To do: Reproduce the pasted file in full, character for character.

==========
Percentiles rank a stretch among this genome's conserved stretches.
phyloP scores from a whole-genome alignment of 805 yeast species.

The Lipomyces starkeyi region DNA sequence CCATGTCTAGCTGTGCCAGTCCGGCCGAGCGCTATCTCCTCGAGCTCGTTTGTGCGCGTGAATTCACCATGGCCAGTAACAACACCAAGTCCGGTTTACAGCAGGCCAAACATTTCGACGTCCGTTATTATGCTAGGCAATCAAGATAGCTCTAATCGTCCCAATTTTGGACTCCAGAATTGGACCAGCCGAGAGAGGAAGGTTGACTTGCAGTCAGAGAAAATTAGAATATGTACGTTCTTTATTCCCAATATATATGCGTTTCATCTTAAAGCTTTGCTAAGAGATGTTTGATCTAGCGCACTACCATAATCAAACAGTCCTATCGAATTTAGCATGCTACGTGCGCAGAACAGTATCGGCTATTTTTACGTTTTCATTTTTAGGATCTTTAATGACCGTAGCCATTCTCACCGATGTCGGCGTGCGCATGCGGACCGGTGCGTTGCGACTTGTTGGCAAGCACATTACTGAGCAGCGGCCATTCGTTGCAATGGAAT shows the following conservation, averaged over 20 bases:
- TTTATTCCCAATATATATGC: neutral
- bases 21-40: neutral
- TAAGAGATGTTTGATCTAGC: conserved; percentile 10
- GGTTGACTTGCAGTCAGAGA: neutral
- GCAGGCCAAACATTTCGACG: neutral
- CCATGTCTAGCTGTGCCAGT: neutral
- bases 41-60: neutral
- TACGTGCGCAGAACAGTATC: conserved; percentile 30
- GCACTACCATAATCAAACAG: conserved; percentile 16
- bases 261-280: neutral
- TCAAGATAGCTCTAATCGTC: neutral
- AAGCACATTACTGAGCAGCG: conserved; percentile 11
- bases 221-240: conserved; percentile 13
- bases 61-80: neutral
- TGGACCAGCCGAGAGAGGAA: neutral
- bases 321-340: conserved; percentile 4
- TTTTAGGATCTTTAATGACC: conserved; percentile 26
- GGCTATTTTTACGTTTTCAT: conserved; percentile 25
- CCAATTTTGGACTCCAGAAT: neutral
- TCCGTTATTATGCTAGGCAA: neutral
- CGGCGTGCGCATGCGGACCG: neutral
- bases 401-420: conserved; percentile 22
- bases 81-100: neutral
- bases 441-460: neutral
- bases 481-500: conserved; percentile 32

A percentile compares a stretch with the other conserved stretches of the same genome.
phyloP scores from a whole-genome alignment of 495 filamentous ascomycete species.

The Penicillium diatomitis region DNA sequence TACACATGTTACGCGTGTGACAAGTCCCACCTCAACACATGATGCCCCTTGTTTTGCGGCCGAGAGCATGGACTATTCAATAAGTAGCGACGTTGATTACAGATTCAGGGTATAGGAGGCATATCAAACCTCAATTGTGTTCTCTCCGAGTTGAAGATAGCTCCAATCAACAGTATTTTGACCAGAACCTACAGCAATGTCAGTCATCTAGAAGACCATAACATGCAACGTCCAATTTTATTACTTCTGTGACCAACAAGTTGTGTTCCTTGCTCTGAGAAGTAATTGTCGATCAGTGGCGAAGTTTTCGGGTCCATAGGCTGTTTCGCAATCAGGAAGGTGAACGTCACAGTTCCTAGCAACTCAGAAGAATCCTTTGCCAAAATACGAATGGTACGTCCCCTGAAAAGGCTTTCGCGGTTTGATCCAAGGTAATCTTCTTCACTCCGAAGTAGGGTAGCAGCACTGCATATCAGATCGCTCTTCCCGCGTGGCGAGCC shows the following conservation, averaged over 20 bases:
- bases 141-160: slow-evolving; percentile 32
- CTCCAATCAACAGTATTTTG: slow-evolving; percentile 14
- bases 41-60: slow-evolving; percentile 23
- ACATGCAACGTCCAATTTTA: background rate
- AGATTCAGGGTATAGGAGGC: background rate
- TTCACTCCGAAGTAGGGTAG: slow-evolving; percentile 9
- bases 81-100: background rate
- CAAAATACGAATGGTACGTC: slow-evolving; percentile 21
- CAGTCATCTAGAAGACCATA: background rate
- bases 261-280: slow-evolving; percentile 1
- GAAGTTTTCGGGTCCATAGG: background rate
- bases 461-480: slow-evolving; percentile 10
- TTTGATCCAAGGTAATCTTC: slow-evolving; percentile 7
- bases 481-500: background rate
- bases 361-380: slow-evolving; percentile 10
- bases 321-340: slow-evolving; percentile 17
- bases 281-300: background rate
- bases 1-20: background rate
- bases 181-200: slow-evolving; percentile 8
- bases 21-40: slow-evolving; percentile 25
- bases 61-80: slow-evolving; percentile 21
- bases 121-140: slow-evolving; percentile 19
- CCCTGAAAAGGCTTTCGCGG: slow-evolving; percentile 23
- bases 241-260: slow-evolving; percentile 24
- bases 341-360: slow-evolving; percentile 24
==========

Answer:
Percentiles rank a stretch among this genome's conserved stretches.
phyloP scores from a whole-genome alignment of 805 yeast species.

The Lipomyces starkeyi region DNA sequence CCATGTCTAGCTGTGCCAGTCCGGCCGAGCGCTATCTCCTCGAGCTCGTTTGTGCGCGTGAATTCACCATGGCCAGTAACAACACCAAGTCCGGTTTACAGCAGGCCAAACATTTCGACGTCCGTTATTATGCTAGGCAATCAAGATAGCTCTAATCGTCCCAATTTTGGACTCCAGAATTGGACCAGCCGAGAGAGGAAGGTTGACTTGCAGTCAGAGAAAATTAGAATATGTACGTTCTTTATTCCCAATATATATGCGTTTCATCTTAAAGCTTTGCTAAGAGATGTTTGATCTAGCGCACTACCATAATCAAACAGTCCTATCGAATTTAGCATGCTACGTGCGCAGAACAGTATCGGCTATTTTTACGTTTTCATTTTTAGGATCTTTAATGACCGTAGCCATTCTCACCGATGTCGGCGTGCGCATGCGGACCGGTGCGTTGCGACTTGTTGGCAAGCACATTACTGAGCAGCGGCCATTCGTTGCAATGGAAT shows the following conservation, averaged over 20 bases:
- TTTATTCCCAATATATATGC: neutral
- bases 21-40: neutral
- TAAGAGATGTTTGATCTAGC: conserved; percentile 10
- GGTTGACTTGCAGTCAGAGA: neutral
- GCAGGCCAAACATTTCGACG: neutral
- CCATGTCTAGCTGTGCCAGT: neutral
- bases 41-60: neutral
- TACGTGCGCAGAACAGTATC: conserved; percentile 30
- GCACTACCATAATCAAACAG: conserved; percentile 16
- bases 261-280: neutral
- TCAAGATAGCTCTAATCGTC: neutral
- AAGCACATTACTGAGCAGCG: conserved; percentile 11
- bases 221-240: conserved; percentile 13
- bases 61-80: neutral
- TGGACCAGCCGAGAGAGGAA: neutral
- bases 321-340: conserved; percentile 4
- TTTTAGGATCTTTAATGACC: conserved; percentile 26
- GGCTATTTTTACGTTTTCAT: conserved; percentile 25
- CCAATTTTGGACTCCAGAAT: neutral
- TCCGTTATTATGCTAGGCAA: neutral
- CGGCGTGCGCATGCGGACCG: neutral
- bases 401-420: conserved; percentile 22
- bases 81-100: neutral
- bases 441-460: neutral
- bases 481-500: conserved; percentile 32

A percentile compares a stretch with the other conserved stretches of the same genome.
phyloP scores from a whole-genome alignment of 495 filamentous ascomycete species.

The Penicillium diatomitis region DNA sequence TACACATGTTACGCGTGTGACAAGTCCCACCTCAACACATGATGCCCCTTGTTTTGCGGCCGAGAGCATGGACTATTCAATAAGTAGCGACGTTGATTACAGATTCAGGGTATAGGAGGCATATCAAACCTCAATTGTGTTCTCTCCGAGTTGAAGATAGCTCCAATCAACAGTATTTTGACCAGAACCTACAGCAATGTCAGTCATCTAGAAGACCATAACATGCAACGTCCAATTTTATTACTTCTGTGACCAACAAGTTGTGTTCCTTGCTCTGAGAAGTAATTGTCGATCAGTGGCGAAGTTTTCGGGTCCATAGGCTGTTTCGCAATCAGGAAGGTGAACGTCACAGTTCCTAGCAACTCAGAAGAATCCTTTGCCAAAATACGAATGGTACGTCCCCTGAAAAGGCTTTCGCGGTTTGATCCAAGGTAATCTTCTTCACTCCGAAGTAGGGTAGCAGCACTGCATATCAGATCGCTCTTCCCGCGTGGCGAGCC shows the following conservation, averaged over 20 bases:
- bases 141-160: slow-evolving; percentile 32
- CTCCAATCAACAGTATTTTG: slow-evolving; percentile 14
- bases 41-60: slow-evolving; percentile 23
- ACATGCAACGTCCAATTTTA: background rate
- AGATTCAGGGTATAGGAGGC: background rate
- TTCACTCCGAAGTAGGGTAG: slow-evolving; percentile 9
- bases 81-100: background rate
- CAAAATACGAATGGTACGTC: slow-evolving; percentile 21
- CAGTCATCTAGAAGACCATA: background rate
- bases 261-280: slow-evolving; percentile 1
- GAAGTTTTCGGGTCCATAGG: background rate
- bases 461-480: slow-evolving; percentile 10
- TTTGATCCAAGGTAATCTTC: slow-evolving; percentile 7
- bases 481-500: background rate
- bases 361-380: slow-evolving; percentile 10
- bases 321-340: slow-evolving; percentile 17
- bases 281-300: background rate
- bases 1-20: background rate
- bases 181-200: slow-evolving; percentile 8
- bases 21-40: slow-evolving; percentile 25
- bases 61-80: slow-evolving; percentile 21
- bases 121-140: slow-evolving; percentile 19
- CCCTGAAAAGGCTTTCGCGG: slow-evolving; percentile 23
- bases 241-260: slow-evolving; percentile 24
- bases 341-360: slow-evolving; percentile 24